Only then it gets steeper. And I'm still going too fast. Apply brakes. Nothing. I'm not spending enough time on the ground for them to work. Instead I start to accelerate under the pull of gravity. Help, what do I do now? I remember telling myself out loud to drop my heels, get my weight back, drive the bike into the ground. Only the ground is now all flat, loose stones. The bike just skids over most of them, and when the tyres do bite they simply send the top layer of stones skittering over those below.

By now I'm officially bricking it. I'm out of control. I can't slow down. It's getting very bumpy. But wait, there's a corner coming up, maybe I can use the bank to scrub off speed. Yeah, if I was Gee Atherton. But even as I grab at this hint of an impression of a straw, I suddenly realise with horror that I'm never going to make it that far. I'm closing on Gareth Jones at an alarming rate and will almost certainly smack into the back of him first.

I hear this primal scream: SHIIIIIIIIIIIIIIIIIIIIIIIIIIIIIIIIIIIIIIII!!! (It never gets as far as the T.) It appears to be coming from my mouth. Part warning cry, part plea for divine intervention. I'm long past the relaxed stage now, I'm tense as piano wire, my body position all wrong, and the bike has turned into a bucking broncho. The front wheel slams into a dip, I fly forward over the bars.

At which point things often go into slow motion. And on this occasion it would probably have been in order for my whole life to flash before me. Only there isn't time. I just go BANG!

But here's the cool bit. My feet are still clipped into the pedals and pull the bike over the top of me as I somersault forward, before releasing the bike and launching it like a Scud missile - straight into the back of Gareth. A bit like this:

Top skills all round! Not only a breathtakingly audacious attempt to take out one of your main rivals for the crown of "Second Fastest XC Racer in Ceredigion behind Gareth Payne", but the perfect soft landing for all that shiny XTR bling on your newish bike. Talk about a double whammy. It's a tragedy nobody managed to capture my effort on film for posterity.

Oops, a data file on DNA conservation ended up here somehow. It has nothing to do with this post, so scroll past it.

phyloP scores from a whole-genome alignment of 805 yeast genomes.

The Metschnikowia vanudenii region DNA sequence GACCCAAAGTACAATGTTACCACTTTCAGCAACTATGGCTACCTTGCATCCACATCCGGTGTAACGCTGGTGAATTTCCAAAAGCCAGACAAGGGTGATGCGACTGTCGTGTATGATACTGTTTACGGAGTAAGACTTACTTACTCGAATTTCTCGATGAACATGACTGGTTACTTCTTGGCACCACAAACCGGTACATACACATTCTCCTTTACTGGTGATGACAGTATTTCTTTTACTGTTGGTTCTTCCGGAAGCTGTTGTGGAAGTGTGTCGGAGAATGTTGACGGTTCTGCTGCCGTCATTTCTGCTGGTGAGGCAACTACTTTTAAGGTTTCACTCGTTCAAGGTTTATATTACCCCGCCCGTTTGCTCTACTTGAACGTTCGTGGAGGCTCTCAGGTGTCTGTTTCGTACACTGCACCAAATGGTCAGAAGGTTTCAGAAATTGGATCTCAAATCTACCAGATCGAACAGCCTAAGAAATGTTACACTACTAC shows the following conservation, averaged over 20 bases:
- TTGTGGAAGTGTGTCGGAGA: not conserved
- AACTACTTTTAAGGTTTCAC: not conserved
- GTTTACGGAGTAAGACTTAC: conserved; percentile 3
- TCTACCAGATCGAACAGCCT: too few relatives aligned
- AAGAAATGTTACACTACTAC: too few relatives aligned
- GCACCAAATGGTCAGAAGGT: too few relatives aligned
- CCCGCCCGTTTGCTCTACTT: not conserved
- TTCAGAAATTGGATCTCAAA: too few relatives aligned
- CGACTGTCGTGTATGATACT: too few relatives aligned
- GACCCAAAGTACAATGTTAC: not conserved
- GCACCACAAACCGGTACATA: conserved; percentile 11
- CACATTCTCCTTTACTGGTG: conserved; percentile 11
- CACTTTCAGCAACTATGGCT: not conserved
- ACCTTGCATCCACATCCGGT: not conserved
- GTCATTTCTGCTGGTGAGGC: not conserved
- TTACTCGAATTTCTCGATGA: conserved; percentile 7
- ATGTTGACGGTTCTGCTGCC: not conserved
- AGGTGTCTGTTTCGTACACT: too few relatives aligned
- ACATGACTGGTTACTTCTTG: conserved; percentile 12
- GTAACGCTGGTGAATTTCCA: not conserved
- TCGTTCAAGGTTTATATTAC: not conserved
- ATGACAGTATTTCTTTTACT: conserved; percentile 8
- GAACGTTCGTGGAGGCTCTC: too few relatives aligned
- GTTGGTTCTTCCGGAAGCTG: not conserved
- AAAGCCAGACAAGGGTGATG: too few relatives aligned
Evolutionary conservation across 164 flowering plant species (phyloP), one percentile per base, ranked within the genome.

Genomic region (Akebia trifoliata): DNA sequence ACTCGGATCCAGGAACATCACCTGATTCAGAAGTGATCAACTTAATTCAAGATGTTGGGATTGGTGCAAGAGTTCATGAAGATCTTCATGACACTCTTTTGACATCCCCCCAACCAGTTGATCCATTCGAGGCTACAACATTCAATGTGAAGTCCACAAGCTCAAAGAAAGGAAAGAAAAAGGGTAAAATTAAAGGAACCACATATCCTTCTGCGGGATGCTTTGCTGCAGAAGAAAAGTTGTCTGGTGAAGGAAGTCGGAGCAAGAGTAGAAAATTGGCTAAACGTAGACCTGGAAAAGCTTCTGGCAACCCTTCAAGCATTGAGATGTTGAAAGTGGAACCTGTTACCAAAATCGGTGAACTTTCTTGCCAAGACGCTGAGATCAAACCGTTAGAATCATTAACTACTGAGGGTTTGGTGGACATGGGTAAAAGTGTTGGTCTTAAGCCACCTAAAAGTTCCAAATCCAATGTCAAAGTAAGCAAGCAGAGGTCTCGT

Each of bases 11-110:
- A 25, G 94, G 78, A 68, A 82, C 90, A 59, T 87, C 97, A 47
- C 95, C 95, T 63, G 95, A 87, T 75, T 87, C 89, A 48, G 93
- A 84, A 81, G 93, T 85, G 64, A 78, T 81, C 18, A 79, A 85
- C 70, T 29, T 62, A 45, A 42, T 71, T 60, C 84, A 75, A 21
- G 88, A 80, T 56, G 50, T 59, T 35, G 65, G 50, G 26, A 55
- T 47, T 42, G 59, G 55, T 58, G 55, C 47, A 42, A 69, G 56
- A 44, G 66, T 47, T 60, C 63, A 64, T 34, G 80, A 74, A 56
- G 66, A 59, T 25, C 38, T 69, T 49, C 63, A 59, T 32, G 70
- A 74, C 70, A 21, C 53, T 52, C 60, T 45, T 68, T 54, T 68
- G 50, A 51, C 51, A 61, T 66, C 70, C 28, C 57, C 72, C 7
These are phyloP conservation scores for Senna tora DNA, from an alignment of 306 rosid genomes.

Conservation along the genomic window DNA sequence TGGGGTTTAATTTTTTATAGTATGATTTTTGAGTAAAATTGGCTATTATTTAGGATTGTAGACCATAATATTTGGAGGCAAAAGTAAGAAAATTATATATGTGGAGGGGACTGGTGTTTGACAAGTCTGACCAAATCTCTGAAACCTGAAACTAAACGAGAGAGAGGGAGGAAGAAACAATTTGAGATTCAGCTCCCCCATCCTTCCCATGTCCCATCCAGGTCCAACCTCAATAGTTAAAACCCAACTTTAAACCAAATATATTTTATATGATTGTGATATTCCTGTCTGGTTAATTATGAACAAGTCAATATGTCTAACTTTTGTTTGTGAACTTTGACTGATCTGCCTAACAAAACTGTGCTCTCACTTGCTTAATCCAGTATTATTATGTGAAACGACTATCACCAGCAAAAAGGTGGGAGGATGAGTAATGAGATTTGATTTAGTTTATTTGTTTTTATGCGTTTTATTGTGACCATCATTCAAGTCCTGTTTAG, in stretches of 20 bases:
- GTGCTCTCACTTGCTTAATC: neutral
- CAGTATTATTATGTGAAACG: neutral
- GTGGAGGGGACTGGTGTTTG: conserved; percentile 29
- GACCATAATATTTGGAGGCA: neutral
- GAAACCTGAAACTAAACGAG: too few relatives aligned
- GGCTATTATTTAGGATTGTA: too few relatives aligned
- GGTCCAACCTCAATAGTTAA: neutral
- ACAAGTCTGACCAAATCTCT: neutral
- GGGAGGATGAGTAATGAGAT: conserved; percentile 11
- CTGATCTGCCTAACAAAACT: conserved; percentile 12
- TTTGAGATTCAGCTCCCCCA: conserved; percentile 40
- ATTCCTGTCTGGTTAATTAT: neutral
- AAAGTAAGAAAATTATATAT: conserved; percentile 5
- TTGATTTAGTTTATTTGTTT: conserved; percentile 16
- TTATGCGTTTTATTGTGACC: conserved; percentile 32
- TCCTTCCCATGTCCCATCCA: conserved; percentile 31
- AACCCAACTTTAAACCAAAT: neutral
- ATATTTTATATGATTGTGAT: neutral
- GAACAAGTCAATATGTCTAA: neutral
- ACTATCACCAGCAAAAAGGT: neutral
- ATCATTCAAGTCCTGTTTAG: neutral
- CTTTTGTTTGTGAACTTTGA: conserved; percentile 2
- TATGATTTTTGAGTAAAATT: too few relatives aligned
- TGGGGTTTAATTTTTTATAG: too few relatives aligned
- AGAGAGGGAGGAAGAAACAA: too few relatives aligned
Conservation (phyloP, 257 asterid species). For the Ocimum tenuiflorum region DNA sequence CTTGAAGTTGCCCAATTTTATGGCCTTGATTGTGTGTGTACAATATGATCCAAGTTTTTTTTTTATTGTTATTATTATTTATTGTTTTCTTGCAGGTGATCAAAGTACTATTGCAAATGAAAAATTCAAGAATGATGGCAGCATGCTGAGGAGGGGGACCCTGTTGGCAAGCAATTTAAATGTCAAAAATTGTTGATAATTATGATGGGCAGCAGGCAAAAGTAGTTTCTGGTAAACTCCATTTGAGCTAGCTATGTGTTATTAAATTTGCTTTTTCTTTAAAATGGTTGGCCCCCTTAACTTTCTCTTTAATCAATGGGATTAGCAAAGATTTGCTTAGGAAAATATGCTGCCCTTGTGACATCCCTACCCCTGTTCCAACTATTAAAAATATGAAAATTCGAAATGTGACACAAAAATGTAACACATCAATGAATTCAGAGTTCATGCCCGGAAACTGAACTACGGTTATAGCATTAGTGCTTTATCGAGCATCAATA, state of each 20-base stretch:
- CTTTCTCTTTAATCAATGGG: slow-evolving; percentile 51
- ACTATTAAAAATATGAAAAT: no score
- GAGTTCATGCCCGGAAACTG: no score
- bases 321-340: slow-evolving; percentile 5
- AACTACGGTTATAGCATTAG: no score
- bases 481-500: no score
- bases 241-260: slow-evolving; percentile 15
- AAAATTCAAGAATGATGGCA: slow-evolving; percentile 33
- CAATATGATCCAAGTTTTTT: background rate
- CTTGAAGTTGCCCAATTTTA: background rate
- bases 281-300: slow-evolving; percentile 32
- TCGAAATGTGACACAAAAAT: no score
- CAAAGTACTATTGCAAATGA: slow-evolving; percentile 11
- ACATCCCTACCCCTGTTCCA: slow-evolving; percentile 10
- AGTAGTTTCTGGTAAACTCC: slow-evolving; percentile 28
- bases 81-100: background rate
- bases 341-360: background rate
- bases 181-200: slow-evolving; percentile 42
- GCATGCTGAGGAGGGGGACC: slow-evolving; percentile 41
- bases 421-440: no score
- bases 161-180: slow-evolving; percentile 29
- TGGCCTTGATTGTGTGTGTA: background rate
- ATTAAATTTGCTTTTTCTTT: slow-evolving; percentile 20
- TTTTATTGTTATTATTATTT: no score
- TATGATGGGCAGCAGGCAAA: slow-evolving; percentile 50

Meanwhile I'm lying in the foetal position right across the trail feeling somewhat discombobulated. A marshal scuttles over and shouts "Don't move!" I have an idea where he's coming from - you go over the bars at over 20 mph on a rocky descent and a spinal injury is a distinct possibility - but oxymoronically I don't feel paralysed. I'm more concerned about lying in the path of 1,000 onrushing riders, and rather than put their bunnyhopping skills to the test I crawl off the line for a little sit down.

Time to count how many fingers, have a nice sweet cup of tea, that kind of thing. I'm a little dazed to be sure, my back feels grated, but... basically I'm OK. So after a minute or two I untwist the bars, hop back on the bike and carry on. Gingerly.

The post-event shirt-off post-mortem reveals (other than what looks suspiciously like a bullet hole) that I managed to land on nature's airbags, the only soft bit on the body that won't snap in a high-speed rocky impact (yes, my arse), before skidding along a bit, roughing up my back and shoulder, and generally having a very lucky escape.

The only downside of landing on my backside was an element of numbness/malfunction in the right leg. Fellow XC racer Alan Colville had a run-in with a lorry a few years ago which resulted in him losing part of one buttock - he blogs as the half-arsed racer (you gotta love it!) - and he had to relearn pedalling a bike. I may now have a vague inkling of what he went through. For the rest of the race I felt like I had wonky wheels on the right-hand pedal stroke. This may also explain why I was battling with cramp from about half-way through. And I hate cramp. Well, everyone hates cramp. But I wouldn't normally have problems so early on. This in turn meant that I couldn't stand up on the climbs like I usually do, so I had to sit down, robbing me of any real power.